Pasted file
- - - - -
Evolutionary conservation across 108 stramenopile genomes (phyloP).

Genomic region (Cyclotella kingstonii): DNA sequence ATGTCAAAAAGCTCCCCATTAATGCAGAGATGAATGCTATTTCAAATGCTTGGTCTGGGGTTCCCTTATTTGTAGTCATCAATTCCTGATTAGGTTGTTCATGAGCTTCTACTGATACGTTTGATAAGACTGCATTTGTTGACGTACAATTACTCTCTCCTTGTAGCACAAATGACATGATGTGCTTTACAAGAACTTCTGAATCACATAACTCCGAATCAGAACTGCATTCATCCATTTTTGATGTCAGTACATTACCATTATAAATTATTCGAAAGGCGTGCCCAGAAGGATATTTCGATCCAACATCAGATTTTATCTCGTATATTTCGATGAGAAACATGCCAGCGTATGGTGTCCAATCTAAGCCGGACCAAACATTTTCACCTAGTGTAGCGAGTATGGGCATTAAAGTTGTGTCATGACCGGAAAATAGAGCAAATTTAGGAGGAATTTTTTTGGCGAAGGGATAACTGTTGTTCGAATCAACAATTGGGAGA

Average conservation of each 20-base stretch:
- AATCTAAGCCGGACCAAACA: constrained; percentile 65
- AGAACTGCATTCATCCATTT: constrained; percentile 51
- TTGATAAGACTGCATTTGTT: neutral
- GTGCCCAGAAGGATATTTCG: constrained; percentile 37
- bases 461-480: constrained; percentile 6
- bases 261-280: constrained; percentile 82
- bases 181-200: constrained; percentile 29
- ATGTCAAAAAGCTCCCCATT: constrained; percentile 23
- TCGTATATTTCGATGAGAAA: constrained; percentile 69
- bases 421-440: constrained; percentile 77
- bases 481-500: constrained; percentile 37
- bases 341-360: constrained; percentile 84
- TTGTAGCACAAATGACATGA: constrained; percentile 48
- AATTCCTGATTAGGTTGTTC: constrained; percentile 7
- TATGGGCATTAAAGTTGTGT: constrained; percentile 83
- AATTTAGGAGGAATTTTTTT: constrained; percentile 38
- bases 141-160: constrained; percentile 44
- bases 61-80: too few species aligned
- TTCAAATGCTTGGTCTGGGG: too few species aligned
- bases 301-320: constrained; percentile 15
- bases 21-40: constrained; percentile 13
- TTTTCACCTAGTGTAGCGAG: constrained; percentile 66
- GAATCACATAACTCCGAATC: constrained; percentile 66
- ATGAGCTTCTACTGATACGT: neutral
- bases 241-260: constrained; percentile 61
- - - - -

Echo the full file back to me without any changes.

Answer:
Evolutionary conservation across 108 stramenopile genomes (phyloP).

Genomic region (Cyclotella kingstonii): DNA sequence ATGTCAAAAAGCTCCCCATTAATGCAGAGATGAATGCTATTTCAAATGCTTGGTCTGGGGTTCCCTTATTTGTAGTCATCAATTCCTGATTAGGTTGTTCATGAGCTTCTACTGATACGTTTGATAAGACTGCATTTGTTGACGTACAATTACTCTCTCCTTGTAGCACAAATGACATGATGTGCTTTACAAGAACTTCTGAATCACATAACTCCGAATCAGAACTGCATTCATCCATTTTTGATGTCAGTACATTACCATTATAAATTATTCGAAAGGCGTGCCCAGAAGGATATTTCGATCCAACATCAGATTTTATCTCGTATATTTCGATGAGAAACATGCCAGCGTATGGTGTCCAATCTAAGCCGGACCAAACATTTTCACCTAGTGTAGCGAGTATGGGCATTAAAGTTGTGTCATGACCGGAAAATAGAGCAAATTTAGGAGGAATTTTTTTGGCGAAGGGATAACTGTTGTTCGAATCAACAATTGGGAGA

Average conservation of each 20-base stretch:
- AATCTAAGCCGGACCAAACA: constrained; percentile 65
- AGAACTGCATTCATCCATTT: constrained; percentile 51
- TTGATAAGACTGCATTTGTT: neutral
- GTGCCCAGAAGGATATTTCG: constrained; percentile 37
- bases 461-480: constrained; percentile 6
- bases 261-280: constrained; percentile 82
- bases 181-200: constrained; percentile 29
- ATGTCAAAAAGCTCCCCATT: constrained; percentile 23
- TCGTATATTTCGATGAGAAA: constrained; percentile 69
- bases 421-440: constrained; percentile 77
- bases 481-500: constrained; percentile 37
- bases 341-360: constrained; percentile 84
- TTGTAGCACAAATGACATGA: constrained; percentile 48
- AATTCCTGATTAGGTTGTTC: constrained; percentile 7
- TATGGGCATTAAAGTTGTGT: constrained; percentile 83
- AATTTAGGAGGAATTTTTTT: constrained; percentile 38
- bases 141-160: constrained; percentile 44
- bases 61-80: too few species aligned
- TTCAAATGCTTGGTCTGGGG: too few species aligned
- bases 301-320: constrained; percentile 15
- bases 21-40: constrained; percentile 13
- TTTTCACCTAGTGTAGCGAG: constrained; percentile 66
- GAATCACATAACTCCGAATC: constrained; percentile 66
- ATGAGCTTCTACTGATACGT: neutral
- bases 241-260: constrained; percentile 61